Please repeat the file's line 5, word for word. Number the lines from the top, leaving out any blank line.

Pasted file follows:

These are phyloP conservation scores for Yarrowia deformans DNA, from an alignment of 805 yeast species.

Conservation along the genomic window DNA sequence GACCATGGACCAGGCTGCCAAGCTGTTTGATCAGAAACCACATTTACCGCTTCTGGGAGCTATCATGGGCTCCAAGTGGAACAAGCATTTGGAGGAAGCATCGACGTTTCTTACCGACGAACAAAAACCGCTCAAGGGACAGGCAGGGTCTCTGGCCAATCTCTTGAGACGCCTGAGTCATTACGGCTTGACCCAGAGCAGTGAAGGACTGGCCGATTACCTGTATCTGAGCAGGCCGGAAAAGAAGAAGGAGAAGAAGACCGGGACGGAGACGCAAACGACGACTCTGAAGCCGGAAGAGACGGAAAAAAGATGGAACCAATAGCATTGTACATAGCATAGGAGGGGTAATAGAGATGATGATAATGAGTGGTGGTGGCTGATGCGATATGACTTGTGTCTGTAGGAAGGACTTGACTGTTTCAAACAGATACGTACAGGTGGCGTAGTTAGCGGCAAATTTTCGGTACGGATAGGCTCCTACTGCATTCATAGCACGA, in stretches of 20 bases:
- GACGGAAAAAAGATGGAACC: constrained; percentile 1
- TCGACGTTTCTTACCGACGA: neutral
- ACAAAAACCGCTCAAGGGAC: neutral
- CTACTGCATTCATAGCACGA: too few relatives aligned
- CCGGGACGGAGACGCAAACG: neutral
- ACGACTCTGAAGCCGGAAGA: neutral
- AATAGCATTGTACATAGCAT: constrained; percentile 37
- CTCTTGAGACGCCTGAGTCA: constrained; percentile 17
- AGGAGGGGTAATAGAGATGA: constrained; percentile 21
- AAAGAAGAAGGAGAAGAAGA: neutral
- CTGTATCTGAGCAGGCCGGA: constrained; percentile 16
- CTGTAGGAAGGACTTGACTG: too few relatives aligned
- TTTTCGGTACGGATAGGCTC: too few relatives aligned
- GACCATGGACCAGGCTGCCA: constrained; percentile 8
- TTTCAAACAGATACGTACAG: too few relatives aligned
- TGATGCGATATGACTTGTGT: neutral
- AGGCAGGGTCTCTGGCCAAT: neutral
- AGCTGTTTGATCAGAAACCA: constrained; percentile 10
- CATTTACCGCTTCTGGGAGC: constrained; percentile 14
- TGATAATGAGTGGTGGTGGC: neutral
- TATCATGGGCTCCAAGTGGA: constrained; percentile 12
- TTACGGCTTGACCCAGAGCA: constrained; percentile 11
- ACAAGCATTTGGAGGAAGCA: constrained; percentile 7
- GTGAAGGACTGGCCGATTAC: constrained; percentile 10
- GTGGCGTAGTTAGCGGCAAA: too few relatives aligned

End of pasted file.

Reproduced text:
- ACAAAAACCGCTCAAGGGAC: neutral